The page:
Snapshot isolation: A threat for integrity? (Part 3)

Snapshot isolation: A threat for integrity? (Part 3)

Last month, I showed how snapshot integrity can really mess up your triggers, promised you a workaround, and then went on holiday. Some events in my life kept me from posting the promised workaround for longer than intended, so I hope that you haven’t been holding your breath for it! J


The workaround is actually quite simple. Just remember the first part of this series, where I showed how SQL Server 2005 prevents violation of foreign key constraints when using snapshot isolation – it automatically and silently switches to a less concurrent isolation level. Of course, if Microsoft can do it, then so can I!


I’ll use the same sample I did in the previous part, so there’s no need to repeat them here. You can copy the DDL from my last post. To mimic what Microsoft does when checking FOREIGN KEY constraints (i.e. automatically disable snapshot integrity) I added the command below as the very first command in both triggers:




This change is all I need to fix last month’s bad data. I don’t even have to reset the isolation level to snapshot at the end of the trigger code: since changing the isolation level in a trigger or stored procedure never affects the isolation level of the calling procedure, resetting the isolation level at the end of the trigger would do nothing but waste a few CPU cycles.


Now, when I rerun my tests, the second connection waits for the first one to finish, then aborts with an error message. Just as when I tested the FOREIGN KEY constraint, except that the error message is now different from the awfully non-descriptive error message from my first tests:


Msg 50000, Level 16, State 1, Procedure Customers_d, Line 13

Customers with type A orders can’t be deleted

Msg 3609, Level 16, State 1, Line 9

The transaction ended in the trigger. The batch has been aborted.


That’s it. Just one simple modification to fix the problems, and no catch, right? No, of course not – there is a catch. There always is. You see, these triggers will also execute if customers are deleted and if orders are inserted or updated from a procedure that uses a higher isolation level. If I set my isolation level to repeatable read, I expect the code in the trigger to honour that isolation level, not to disregard it!


To ensure that the isolation level is only changed to read committed if it was snapshot isolation, I’ll have to enclose the SET command in an IF statement that tests the current isolation level. Unfortunately, that’s not as straightforward as it sounds. The current isolation level is available from DBCC USEROPTIONS, which doesn’t return a parameter or return code, but produces a table. I’ll have to catch that output into a temporary table, then find the row with the isolation level and use that in my IF statement. Here is the code that has to go at the beginning of booth triggers, instead of the single line above:



        (OptName varchar(128) PRIMARY KEY,

         Value varchar(50));

INSERT INTO #Options (OptName, Value)



    FROM   #Options

    WHERE  OptName = ‘isolation level’) = ‘snapshot’





Repeating my tests shows that this code still escapes from snapshot isolation to read committed isolation to ensure that my data integrity can not be violated. But I now also know that the isolation level will not be changed if the trigger was invoked with any isolation level other than snapshot isolation.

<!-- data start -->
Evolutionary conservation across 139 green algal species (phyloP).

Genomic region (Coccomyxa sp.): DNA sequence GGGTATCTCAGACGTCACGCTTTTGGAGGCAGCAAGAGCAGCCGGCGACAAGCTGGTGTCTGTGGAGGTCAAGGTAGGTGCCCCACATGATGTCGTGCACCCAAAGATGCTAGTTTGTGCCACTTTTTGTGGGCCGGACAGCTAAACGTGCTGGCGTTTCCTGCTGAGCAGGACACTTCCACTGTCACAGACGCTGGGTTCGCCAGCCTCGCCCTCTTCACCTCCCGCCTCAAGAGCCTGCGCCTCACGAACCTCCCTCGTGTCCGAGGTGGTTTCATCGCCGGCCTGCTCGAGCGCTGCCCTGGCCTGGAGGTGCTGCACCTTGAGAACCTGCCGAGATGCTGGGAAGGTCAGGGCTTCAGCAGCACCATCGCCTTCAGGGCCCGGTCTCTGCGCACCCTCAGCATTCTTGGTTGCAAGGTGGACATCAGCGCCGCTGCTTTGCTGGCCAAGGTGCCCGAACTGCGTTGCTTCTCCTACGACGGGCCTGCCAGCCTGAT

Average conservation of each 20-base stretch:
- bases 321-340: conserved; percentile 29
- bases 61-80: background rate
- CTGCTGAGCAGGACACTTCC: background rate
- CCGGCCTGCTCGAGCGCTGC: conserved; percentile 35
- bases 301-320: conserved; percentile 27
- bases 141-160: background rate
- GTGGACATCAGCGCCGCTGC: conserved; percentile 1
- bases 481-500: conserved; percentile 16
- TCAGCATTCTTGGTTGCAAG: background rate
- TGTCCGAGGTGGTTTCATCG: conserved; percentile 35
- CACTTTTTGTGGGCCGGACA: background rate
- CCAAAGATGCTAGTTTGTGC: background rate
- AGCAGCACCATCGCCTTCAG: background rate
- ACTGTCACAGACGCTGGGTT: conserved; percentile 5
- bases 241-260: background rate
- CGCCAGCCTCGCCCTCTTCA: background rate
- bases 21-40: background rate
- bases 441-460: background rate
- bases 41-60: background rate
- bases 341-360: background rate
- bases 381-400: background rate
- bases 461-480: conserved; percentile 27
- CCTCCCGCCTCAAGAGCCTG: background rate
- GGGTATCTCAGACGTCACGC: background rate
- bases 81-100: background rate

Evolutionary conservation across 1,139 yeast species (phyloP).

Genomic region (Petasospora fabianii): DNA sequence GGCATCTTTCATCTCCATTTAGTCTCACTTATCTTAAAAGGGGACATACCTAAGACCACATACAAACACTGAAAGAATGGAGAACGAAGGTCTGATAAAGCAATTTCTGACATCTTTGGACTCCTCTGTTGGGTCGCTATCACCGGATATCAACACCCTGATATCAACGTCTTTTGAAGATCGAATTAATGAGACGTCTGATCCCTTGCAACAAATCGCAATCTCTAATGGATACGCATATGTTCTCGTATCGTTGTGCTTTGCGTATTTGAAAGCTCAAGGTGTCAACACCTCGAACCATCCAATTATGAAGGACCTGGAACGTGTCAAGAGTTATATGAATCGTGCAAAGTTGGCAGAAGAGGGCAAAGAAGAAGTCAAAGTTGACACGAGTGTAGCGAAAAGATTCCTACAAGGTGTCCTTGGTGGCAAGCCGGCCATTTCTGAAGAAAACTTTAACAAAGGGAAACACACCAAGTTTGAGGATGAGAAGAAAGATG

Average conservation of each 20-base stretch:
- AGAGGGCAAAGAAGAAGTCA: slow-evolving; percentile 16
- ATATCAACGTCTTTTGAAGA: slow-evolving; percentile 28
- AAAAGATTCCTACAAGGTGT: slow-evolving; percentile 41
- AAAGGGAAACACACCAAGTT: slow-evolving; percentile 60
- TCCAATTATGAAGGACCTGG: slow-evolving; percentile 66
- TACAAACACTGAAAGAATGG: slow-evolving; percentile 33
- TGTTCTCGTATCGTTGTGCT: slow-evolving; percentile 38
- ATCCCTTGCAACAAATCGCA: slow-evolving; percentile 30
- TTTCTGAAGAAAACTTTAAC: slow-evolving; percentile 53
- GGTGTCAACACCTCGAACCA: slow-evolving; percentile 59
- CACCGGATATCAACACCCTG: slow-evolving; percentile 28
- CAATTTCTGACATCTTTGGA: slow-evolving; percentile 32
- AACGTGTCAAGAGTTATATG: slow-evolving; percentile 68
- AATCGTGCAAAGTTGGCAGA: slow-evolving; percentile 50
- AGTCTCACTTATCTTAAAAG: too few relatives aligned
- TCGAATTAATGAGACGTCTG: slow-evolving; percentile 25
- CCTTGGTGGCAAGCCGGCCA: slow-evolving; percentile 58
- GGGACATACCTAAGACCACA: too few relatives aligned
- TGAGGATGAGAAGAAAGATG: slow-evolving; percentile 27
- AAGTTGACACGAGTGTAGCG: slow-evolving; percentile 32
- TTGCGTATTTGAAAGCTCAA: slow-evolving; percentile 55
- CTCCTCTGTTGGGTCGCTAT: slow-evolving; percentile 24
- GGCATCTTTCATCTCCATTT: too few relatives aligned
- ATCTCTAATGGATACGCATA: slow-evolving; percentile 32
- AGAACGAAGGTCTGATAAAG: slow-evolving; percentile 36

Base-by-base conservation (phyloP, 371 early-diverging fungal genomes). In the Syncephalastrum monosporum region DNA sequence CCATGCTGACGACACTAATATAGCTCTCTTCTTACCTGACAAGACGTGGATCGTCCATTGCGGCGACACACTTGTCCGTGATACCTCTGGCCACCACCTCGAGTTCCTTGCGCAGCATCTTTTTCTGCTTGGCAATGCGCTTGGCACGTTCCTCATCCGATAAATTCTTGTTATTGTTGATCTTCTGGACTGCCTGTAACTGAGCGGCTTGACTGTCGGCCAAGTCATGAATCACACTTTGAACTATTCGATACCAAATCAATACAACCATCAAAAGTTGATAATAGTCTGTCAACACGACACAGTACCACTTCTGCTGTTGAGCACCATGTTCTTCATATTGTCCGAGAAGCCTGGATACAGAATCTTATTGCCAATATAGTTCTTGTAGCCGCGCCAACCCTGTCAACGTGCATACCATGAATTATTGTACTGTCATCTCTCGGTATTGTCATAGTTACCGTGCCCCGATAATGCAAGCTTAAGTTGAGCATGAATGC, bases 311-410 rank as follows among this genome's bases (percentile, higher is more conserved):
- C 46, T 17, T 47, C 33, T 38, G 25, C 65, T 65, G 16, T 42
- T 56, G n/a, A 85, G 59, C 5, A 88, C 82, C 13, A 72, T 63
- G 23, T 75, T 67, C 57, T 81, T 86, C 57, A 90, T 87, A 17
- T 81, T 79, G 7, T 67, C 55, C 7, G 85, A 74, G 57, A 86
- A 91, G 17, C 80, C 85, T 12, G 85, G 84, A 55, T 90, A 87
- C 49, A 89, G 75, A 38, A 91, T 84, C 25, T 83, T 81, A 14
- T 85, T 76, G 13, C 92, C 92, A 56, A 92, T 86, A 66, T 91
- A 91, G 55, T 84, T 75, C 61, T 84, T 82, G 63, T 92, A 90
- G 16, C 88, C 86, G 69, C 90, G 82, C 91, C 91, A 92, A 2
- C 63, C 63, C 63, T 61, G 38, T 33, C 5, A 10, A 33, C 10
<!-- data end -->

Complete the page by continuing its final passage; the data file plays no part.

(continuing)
The downside of this workaround is that improved data integrity goes hand in hand with reduced concurrency. The whole reason why snapshot isolation has been added to the product is to ensure that people who have to read data and people who have to change data won’t block each other. But since Microsoft will automatically disable snapshot isolation when checking foreign key constraints, and I disable snapshot isolation in my triggers, then there are not too many situations left for readers and writers to co-exist without blocking.


In the last part of this series, I’ll look at some other, less obvious methods that can be used to guard data integrity, and check how they are affected by snapshot integrity.

Snapshot isolation: A threat for integrity? (Part 2)
Fun with ambiguous table names

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4 Comments. Leave new

  • Denis the SQL Menace
    August 25, 2006 19:32

    Hugo instead of using user options can’t you use the following code?

    and basically checking for transaction_isolation_level 5 from the sys.dm_exec_sessions catalogue view?

    SELECT CASE transaction_isolation_level
    WHEN 0 THEN ‘Unspecified’
    WHEN 1 THEN ‘ReadUncomitted’
    WHEN 2 THEN ‘Readcomitted’
    WHEN 3 THEN ‘Repeatable’
    WHEN 4 THEN ‘Serializable’
    FROM sys.dm_exec_sessions
    where session_id = @@SPID

  • Denis the SQL Menace
    August 25, 2006 19:35

    small typo
    should be

  • Alex Kuznetsov
    August 25, 2006 20:21

    Hi Hugo,

    I have a feeling that because of the temporary table #Options the trigger will recompile every time it fires, and that is bad for performance. Makes sense?

  • Hugo Kornelis
    August 25, 2006 21:02


    I don’t know the exact details about what does and what doesn’t trigger a recompilation, but you might well be right. I wasn’t too happy with the temp table either, but I knew (note the use of past tense here) no other way to catch the transaction isolation level.


    Great suggestion! I really should find the time to study the new dynamic management views. With your code, I don’t need the temp table anymore.

    IF (SELECT transaction_isolation_level
       FROM sys.dm_exec_session
       WHERE session_id = @@SPID) = 5


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